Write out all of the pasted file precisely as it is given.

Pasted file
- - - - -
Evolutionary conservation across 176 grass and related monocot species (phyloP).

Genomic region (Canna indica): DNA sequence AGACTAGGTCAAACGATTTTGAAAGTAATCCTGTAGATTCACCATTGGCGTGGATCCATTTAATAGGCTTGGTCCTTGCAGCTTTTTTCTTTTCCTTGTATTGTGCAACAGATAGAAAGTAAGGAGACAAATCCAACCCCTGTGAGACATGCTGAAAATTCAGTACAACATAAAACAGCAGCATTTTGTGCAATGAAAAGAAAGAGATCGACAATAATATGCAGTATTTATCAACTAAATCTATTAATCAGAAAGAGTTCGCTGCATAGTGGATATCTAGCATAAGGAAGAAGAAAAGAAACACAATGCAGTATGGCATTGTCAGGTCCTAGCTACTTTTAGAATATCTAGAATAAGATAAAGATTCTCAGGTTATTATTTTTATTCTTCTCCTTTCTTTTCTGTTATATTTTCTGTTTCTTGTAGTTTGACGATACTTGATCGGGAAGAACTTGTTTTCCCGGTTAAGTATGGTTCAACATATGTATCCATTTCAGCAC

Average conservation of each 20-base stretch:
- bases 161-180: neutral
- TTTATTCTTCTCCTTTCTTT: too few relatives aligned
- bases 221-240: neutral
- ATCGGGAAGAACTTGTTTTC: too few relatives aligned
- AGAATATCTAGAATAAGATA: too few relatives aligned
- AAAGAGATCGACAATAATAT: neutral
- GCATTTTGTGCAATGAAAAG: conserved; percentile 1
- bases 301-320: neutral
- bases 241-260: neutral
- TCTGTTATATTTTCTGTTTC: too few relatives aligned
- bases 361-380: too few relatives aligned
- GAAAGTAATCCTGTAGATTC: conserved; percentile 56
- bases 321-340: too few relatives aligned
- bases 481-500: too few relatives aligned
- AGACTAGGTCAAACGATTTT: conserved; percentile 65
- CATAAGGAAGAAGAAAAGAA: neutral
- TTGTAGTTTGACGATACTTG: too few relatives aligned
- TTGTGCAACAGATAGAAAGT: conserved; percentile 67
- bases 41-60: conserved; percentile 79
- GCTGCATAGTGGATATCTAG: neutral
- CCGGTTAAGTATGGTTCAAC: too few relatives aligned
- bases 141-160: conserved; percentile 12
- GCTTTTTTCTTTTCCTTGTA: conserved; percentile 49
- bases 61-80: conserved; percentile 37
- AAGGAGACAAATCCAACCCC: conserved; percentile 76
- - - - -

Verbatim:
Evolutionary conservation across 176 grass and related monocot species (phyloP).

Genomic region (Canna indica): DNA sequence AGACTAGGTCAAACGATTTTGAAAGTAATCCTGTAGATTCACCATTGGCGTGGATCCATTTAATAGGCTTGGTCCTTGCAGCTTTTTTCTTTTCCTTGTATTGTGCAACAGATAGAAAGTAAGGAGACAAATCCAACCCCTGTGAGACATGCTGAAAATTCAGTACAACATAAAACAGCAGCATTTTGTGCAATGAAAAGAAAGAGATCGACAATAATATGCAGTATTTATCAACTAAATCTATTAATCAGAAAGAGTTCGCTGCATAGTGGATATCTAGCATAAGGAAGAAGAAAAGAAACACAATGCAGTATGGCATTGTCAGGTCCTAGCTACTTTTAGAATATCTAGAATAAGATAAAGATTCTCAGGTTATTATTTTTATTCTTCTCCTTTCTTTTCTGTTATATTTTCTGTTTCTTGTAGTTTGACGATACTTGATCGGGAAGAACTTGTTTTCCCGGTTAAGTATGGTTCAACATATGTATCCATTTCAGCAC

Average conservation of each 20-base stretch:
- bases 161-180: neutral
- TTTATTCTTCTCCTTTCTTT: too few relatives aligned
- bases 221-240: neutral
- ATCGGGAAGAACTTGTTTTC: too few relatives aligned
- AGAATATCTAGAATAAGATA: too few relatives aligned
- AAAGAGATCGACAATAATAT: neutral
- GCATTTTGTGCAATGAAAAG: conserved; percentile 1
- bases 301-320: neutral
- bases 241-260: neutral
- TCTGTTATATTTTCTGTTTC: too few relatives aligned
- bases 361-380: too few relatives aligned
- GAAAGTAATCCTGTAGATTC: conserved; percentile 56
- bases 321-340: too few relatives aligned
- bases 481-500: too few relatives aligned
- AGACTAGGTCAAACGATTTT: conserved; percentile 65
- CATAAGGAAGAAGAAAAGAA: neutral
- TTGTAGTTTGACGATACTTG: too few relatives aligned
- TTGTGCAACAGATAGAAAGT: conserved; percentile 67
- bases 41-60: conserved; percentile 79
- GCTGCATAGTGGATATCTAG: neutral
- CCGGTTAAGTATGGTTCAAC: too few relatives aligned
- bases 141-160: conserved; percentile 12
- GCTTTTTTCTTTTCCTTGTA: conserved; percentile 49
- bases 61-80: conserved; percentile 37
- AAGGAGACAAATCCAACCCC: conserved; percentile 76